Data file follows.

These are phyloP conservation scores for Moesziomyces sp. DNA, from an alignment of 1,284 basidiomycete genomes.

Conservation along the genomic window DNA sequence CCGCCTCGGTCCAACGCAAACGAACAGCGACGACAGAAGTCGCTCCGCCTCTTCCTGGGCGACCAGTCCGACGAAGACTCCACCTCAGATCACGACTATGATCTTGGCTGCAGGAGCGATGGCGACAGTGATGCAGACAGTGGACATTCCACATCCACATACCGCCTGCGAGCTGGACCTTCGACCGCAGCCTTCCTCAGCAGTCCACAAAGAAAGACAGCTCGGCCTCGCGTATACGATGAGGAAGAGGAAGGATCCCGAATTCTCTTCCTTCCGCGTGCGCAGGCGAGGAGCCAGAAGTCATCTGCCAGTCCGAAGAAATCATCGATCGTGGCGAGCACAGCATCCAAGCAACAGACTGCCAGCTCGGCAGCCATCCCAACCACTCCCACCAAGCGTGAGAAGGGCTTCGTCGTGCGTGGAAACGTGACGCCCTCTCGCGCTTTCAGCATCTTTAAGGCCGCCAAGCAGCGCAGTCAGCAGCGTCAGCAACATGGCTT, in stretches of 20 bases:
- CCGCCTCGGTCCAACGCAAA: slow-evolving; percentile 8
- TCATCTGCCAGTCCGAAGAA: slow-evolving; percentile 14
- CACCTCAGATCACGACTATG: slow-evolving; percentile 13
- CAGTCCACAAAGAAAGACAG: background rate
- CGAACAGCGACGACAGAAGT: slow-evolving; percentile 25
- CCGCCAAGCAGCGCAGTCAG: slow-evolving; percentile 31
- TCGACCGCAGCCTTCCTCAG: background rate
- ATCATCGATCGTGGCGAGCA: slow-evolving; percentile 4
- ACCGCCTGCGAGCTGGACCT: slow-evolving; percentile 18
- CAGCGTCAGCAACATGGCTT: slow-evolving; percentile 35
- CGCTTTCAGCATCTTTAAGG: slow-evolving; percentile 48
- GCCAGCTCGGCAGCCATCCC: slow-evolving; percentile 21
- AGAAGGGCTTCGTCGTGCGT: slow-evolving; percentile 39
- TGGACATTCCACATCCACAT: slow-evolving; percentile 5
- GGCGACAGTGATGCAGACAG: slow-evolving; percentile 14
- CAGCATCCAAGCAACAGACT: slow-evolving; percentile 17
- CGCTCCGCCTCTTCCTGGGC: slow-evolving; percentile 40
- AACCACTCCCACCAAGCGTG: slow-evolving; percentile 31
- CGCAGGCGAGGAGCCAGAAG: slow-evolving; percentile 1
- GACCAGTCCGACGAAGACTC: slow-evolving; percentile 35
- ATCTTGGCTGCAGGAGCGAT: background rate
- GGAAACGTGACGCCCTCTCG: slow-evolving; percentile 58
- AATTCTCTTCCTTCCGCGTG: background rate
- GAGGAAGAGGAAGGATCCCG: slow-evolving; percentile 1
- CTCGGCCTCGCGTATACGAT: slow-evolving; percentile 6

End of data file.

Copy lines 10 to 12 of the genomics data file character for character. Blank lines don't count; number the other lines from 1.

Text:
- ATCATCGATCGTGGCGAGCA: slow-evolving; percentile 4
- ACCGCCTGCGAGCTGGACCT: slow-evolving; percentile 18
- CAGCGTCAGCAACATGGCTT: slow-evolving; percentile 35